'The Microsoft solution for smart-card sign-on can be made to work, but then you are tied to a strictly Microsoft network,' Vercio said.

Although DOD is largely standardized on Microsoft, there remain islands of Unix and Macintosh.

'You're never going to get your graphics guys to give up their Macs,' Vercio said. 'So the Microsoft solution does not solve the problem. You can't be tied to one vendor.'

The president intervenes

While the development work was going on, President Bush released HSPD-12, creating a new set of requirements for federal authentication. HSPD-12 requires development of a single set of standards for a new card that will go to all federal employees and contractors. The card will be used for access to physical facilities and selected IT systems. Agencies will continue to issue their own ID cards, but interoperability would mean that one card could be accepted across multiple agencies.

The new standards will be embodied in a new Federal Information Processing Standard, to be finalized by the end of this year.

Agencies must have programs in place to bring their IDs into conformance with FIPS-201 within four months of the standard's approval.

Applications to be protected by the card must be identified within six months of the standard's approval, and those applications must be in compliance with the standard two months after that.

DOD announced it would make its Common Access Card, the government's most widely deployed smart card, comply with HSPD-12. This led to a new round of tweaks in the Novell Certificate Login.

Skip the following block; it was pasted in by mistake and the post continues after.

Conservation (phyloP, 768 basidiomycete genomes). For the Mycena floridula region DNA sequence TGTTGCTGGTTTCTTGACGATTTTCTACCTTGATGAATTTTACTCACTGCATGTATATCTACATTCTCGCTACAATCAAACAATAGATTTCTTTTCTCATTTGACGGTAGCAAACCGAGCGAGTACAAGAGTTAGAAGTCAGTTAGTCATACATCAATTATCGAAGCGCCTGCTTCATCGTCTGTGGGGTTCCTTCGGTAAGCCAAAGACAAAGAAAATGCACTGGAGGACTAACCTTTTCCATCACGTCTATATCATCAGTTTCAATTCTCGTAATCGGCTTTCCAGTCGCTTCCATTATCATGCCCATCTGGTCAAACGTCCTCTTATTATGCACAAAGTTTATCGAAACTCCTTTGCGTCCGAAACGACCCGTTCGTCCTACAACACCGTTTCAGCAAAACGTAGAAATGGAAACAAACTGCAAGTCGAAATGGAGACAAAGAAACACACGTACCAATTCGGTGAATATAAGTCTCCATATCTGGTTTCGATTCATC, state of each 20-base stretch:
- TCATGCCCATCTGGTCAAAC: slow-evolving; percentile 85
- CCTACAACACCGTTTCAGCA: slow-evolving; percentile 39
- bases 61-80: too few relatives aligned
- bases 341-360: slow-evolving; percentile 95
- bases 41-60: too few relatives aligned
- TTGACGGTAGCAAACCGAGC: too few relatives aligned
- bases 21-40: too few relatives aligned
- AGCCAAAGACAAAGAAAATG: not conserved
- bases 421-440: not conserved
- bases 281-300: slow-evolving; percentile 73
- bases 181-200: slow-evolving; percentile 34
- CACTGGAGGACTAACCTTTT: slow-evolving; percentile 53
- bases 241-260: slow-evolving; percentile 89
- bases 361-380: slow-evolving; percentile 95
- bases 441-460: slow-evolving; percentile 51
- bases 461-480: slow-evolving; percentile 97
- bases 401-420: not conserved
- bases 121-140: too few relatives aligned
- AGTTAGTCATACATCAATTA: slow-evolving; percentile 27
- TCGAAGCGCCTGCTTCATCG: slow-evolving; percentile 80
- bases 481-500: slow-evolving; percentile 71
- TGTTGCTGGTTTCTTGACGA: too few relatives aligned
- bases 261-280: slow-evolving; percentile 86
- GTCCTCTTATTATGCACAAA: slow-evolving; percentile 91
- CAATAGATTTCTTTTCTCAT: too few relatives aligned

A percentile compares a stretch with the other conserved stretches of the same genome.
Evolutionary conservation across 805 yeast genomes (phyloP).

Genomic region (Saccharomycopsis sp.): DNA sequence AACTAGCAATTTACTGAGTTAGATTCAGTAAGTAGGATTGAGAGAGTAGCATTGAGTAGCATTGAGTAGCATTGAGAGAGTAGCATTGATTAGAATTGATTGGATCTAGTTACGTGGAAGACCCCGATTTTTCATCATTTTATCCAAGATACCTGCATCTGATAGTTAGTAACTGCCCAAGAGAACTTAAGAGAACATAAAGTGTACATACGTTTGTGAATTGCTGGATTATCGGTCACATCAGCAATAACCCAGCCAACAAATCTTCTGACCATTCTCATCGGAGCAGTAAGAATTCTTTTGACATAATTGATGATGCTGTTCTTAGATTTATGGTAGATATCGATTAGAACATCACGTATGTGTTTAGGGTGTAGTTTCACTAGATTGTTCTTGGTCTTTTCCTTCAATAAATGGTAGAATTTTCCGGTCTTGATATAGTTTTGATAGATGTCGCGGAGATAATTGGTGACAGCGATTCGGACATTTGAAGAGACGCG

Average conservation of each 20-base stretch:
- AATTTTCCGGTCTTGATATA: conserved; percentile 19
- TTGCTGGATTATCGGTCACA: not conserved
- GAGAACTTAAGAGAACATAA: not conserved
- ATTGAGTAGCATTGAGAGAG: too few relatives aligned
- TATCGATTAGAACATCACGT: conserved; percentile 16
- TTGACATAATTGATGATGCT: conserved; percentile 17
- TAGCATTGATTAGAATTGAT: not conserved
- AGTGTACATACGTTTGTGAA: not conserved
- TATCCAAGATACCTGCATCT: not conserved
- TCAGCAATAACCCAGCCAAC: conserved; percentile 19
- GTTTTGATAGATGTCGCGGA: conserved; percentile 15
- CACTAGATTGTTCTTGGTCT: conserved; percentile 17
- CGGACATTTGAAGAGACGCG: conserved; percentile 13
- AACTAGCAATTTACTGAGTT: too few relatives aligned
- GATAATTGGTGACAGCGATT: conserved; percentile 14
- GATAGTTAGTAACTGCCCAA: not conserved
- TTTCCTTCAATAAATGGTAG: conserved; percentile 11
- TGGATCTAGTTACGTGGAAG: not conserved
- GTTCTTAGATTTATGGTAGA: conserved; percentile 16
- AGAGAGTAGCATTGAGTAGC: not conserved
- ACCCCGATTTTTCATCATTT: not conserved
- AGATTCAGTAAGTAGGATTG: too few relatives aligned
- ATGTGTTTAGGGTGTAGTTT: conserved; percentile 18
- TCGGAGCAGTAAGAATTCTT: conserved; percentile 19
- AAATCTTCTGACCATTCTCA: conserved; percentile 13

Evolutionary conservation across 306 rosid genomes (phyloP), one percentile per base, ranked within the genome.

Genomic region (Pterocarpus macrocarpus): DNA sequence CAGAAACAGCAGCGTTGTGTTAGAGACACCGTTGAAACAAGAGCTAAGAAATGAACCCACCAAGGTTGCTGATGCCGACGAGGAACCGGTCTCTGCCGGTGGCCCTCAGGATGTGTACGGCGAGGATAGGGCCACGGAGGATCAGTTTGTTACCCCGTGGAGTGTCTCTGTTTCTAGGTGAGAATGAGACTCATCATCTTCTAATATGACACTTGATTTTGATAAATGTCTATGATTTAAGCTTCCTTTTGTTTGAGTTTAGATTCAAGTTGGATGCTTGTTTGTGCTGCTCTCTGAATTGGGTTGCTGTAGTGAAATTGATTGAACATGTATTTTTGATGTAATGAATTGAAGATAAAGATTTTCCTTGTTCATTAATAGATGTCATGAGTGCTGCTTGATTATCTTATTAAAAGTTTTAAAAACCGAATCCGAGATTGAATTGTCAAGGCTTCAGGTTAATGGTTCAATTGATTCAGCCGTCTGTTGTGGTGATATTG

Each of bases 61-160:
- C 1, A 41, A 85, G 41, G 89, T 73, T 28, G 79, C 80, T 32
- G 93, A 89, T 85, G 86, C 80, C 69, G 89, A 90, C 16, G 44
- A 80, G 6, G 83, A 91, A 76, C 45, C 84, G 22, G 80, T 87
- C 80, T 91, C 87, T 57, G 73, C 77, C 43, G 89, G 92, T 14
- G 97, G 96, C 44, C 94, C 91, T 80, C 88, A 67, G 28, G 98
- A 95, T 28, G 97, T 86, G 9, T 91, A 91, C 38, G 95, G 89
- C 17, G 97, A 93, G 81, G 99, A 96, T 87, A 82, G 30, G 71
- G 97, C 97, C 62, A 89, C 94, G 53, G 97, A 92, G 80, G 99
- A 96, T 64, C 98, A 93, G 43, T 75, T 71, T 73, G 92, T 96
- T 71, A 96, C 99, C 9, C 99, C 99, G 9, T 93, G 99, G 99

'We took something that was unique and made it interoperable with other people's environments,' Hurtt said.

Certificate Login uses digital certificates housed on smart cards with public-key infrastructures to authenticate network users and authorize access to resources.

'We can handle any PKI,' said Kraft. 'We can support any kind of certificate server.'

Along with software, Novell is also providing consulting services for federal customers to help them meet the HSPD-12 deadlines.

WHS began the implementation of the original version of Certificate Login on its network early this year.

'I use it myself every morning to log in,' Vercio said.

Coming soon

Then Novell announced that its commercial release would be available in June 2005.

'We asked ourselves if we wanted to continue to implement this, or put a hold on it and use the commercial product when it comes out,' Vercio said. 'Our network is a little older and you have to go around and touch every workstation' when implementing software such as this. 'Nobody wants to touch every workstation and then do it again two months later. We put the project on hold and decided to wait for the commercial product.'

WHS and the OSD enterprise network control center are migrating to Windows 2003. Certificate Login is being installed along with the new operating system.

'I got converted yesterday, and it works very well,' Vercio said. 'We hope to have it done by the end of October.'